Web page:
Turn trash into someone's treasure on Freecycle.org

Consuming Interests


I had a broken lawnmower. It was a fine mower, except for the not-starting thing, and I figured that surely somebody, somewhere, would want it. You know, for the parts.

I couldn't set it out with the trash. I couldn't haul it to Goodwill, which probably wouldn't accept it anyway. I didn't want to save it for the yard sale I'd never have.

Then I heard about Freecycle -- the modern-day version of setting something by the curb with a hand-scrawled "FREE" sign. Only you go online instead of to the curb, and you have hundreds more passers-by.

This time of year, as you sift through belongings to make room for new stuff or pledge yet again to finally clear out that basement / attic / garage, Freecycle can be one handy decluttering tool.

I joined the Wichita, Kan., chapter -- a simple matter of going to freecycle.org and logging onto a Yahoo listserv -- and posted my item: "OFFER: Lawnmower, won't start," etc.

The next day, after a brief e-mail exchange, a Wichita couple picked up the mower and thanked me profusely. The man planned to fix it and sell it. He liked to tinker, and he needed the money, he said.

Since then, my husband and I have "Freecycled" several items -- a bowling ball, a sandbox, baby items, an office desk. Each time, we've marveled at the concept -- the ultimate win-win -- and have enjoyed meeting people we'd never know otherwise.

Brandi Thomason, a 25-year-old college student who helps run the Wichita group, says the neighbor-to-neighbor, trash-to-treasure concept drew her to Freecycle.

"It's neat for me to see all this stuff people have, and then see it go to someone who really needs it," Thomason said.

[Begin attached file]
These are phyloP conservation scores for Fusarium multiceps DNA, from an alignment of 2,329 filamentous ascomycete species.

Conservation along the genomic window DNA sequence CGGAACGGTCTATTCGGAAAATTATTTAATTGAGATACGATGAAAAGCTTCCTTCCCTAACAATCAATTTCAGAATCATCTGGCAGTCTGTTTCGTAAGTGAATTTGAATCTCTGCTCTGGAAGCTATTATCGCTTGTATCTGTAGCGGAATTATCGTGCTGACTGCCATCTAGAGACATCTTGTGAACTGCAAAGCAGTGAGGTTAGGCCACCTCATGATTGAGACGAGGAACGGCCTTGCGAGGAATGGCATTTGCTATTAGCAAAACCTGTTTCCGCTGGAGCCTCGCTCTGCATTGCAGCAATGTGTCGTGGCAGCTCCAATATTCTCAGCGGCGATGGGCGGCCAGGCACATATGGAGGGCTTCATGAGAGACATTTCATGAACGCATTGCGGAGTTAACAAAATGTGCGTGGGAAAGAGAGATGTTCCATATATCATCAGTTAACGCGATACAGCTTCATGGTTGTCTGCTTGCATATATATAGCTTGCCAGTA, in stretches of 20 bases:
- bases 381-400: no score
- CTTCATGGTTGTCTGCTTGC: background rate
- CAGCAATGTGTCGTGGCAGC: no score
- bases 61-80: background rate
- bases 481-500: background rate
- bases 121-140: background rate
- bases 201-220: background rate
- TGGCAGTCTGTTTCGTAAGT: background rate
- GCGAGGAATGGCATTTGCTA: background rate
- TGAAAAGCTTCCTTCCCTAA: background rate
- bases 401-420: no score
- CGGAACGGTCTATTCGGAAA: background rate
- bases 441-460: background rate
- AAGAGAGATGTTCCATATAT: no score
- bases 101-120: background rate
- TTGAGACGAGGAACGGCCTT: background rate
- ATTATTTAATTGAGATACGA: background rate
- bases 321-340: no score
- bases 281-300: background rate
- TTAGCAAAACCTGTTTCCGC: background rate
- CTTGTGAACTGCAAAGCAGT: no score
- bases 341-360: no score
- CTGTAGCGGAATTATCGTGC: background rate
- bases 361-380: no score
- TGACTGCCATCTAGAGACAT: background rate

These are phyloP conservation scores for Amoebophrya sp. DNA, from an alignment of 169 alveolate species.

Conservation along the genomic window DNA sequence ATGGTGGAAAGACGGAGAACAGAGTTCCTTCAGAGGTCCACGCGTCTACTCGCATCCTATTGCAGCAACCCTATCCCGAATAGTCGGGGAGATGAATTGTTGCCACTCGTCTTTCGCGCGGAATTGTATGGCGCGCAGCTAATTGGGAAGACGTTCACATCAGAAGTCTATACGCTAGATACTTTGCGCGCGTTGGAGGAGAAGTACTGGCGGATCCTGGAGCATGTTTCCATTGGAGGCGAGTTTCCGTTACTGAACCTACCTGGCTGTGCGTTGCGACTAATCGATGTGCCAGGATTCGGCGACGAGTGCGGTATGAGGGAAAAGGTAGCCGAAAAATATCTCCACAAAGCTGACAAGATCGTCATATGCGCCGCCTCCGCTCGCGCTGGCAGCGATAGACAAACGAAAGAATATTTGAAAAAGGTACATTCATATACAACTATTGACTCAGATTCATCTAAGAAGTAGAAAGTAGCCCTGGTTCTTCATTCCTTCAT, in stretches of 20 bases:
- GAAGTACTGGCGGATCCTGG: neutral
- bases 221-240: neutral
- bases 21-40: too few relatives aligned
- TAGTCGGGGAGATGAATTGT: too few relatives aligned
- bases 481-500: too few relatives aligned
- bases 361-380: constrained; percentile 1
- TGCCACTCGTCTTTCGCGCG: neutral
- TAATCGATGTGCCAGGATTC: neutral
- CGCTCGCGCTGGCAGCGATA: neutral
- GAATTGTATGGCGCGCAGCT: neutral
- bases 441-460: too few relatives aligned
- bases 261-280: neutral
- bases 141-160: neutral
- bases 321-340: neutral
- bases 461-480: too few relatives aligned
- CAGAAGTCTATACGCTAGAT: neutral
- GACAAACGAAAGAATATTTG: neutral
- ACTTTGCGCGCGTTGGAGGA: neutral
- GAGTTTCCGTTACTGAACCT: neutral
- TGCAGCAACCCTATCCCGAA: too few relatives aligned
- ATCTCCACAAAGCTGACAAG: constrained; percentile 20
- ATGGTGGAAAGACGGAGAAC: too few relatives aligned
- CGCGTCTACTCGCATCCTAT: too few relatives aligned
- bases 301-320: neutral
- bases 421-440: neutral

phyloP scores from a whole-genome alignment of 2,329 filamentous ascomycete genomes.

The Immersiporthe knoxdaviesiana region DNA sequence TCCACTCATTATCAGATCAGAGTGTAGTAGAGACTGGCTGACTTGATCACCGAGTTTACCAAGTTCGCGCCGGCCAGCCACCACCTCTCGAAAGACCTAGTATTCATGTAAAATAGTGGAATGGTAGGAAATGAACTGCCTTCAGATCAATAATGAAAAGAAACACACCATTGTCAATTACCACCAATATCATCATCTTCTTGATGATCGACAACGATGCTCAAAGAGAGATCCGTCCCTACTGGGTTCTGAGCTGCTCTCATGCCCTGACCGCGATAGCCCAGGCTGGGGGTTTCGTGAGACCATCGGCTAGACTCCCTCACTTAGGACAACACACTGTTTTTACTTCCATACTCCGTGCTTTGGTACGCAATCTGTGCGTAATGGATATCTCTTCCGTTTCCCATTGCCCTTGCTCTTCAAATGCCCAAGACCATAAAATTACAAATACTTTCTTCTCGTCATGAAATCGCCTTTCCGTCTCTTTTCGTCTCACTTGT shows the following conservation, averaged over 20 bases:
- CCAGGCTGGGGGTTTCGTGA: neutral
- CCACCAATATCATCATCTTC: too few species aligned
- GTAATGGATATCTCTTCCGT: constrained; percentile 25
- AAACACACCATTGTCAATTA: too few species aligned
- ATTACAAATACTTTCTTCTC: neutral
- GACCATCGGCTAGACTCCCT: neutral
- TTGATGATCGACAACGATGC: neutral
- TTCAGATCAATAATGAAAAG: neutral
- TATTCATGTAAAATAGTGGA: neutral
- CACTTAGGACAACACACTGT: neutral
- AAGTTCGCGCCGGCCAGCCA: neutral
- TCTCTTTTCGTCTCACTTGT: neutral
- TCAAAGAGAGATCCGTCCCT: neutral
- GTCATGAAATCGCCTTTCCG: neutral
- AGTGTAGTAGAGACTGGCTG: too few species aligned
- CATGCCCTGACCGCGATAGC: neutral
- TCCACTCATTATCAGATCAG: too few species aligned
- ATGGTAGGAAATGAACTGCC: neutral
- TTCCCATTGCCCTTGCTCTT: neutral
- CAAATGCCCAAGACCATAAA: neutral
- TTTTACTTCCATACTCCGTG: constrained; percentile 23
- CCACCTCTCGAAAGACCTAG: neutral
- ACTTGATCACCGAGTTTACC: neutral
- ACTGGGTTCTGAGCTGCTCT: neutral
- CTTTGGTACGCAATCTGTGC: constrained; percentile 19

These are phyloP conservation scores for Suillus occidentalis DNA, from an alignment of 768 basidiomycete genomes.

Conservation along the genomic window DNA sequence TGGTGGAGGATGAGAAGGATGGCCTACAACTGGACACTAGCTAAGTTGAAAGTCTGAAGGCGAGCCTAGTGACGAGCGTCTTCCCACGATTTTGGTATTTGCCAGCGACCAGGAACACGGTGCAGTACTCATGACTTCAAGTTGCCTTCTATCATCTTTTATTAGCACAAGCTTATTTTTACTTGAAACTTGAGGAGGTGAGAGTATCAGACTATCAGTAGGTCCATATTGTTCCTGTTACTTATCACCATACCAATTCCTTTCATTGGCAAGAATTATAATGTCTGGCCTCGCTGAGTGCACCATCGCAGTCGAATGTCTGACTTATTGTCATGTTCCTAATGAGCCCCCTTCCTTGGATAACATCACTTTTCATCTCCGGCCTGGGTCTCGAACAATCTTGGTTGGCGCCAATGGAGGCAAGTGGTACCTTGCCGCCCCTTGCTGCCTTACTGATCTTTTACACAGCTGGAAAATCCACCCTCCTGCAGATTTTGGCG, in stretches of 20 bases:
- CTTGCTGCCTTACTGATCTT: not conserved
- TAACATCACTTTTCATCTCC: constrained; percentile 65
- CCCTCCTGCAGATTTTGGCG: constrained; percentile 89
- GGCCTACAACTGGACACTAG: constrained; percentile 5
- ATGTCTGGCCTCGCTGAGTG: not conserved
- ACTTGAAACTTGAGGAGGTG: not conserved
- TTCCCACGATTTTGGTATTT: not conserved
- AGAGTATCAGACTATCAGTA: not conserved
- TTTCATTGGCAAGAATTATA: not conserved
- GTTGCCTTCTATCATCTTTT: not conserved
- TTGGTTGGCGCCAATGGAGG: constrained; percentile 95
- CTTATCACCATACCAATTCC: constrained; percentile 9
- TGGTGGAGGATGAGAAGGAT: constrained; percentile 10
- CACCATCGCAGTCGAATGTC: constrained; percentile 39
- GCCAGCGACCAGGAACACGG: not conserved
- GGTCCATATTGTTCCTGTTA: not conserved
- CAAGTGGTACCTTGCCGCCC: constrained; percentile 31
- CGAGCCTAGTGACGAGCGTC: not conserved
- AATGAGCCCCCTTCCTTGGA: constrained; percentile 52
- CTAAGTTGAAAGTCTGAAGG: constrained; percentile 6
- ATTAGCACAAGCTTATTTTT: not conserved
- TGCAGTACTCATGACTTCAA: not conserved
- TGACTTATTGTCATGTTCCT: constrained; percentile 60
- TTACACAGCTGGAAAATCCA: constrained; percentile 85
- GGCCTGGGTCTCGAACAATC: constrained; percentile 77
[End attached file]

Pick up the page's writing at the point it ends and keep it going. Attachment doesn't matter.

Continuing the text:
Besides offers, Freecycle members can post requests, or "WANTEDs." Common ones include maternity clothes, kids' clothes, nursery supplies, toys, appliances, furniture, computer items and exercise equipment.

An added bonus of all that online swapping, Thomason said: It keeps usable items out of landfills.

A recent analysis of more than 3,200 Freecycle groups worldwide showed that the groups keep about 40 tons a day -- almost 30 million pounds a year -- out of landfills.

I recently rescued yet another item: a woman's mountain bike, old but not useless, that appeared next to my trash cart the week after Christmas. After grumbling about strangers who dump their trash in other people's yards, my husband and I decided to post it on Freecycle.

Within hours we had six e-mails inquiring about it, and a nice man named Mike picked it up on Sunday. Problem solved.


The worldwide Freecycle network has more than 1.8 million members.

Here's how to join:

Go online to freecycle.org and follow the links to your hometown group.

Click on the "Join This Group" button on the screen, and follow the directions. It's free.

If you don't want to receive individual e-mails, which can fill up your in-box pretty quickly, choose the "daily digest" or "no e-mails" setting. Then just bookmark the site to browse when you want to.

After joining, you'll get an e-mail from the board moderators that includes rules, etiquette and disclaimers. Do yourself a favor and read it carefully.

Pay attention to Freecycle's advice about security, both online and in person. One suggestion, for instance, is to arrange pick-ups at a public place rather than your home, or for single people to make sure they're not alone when items are picked up.

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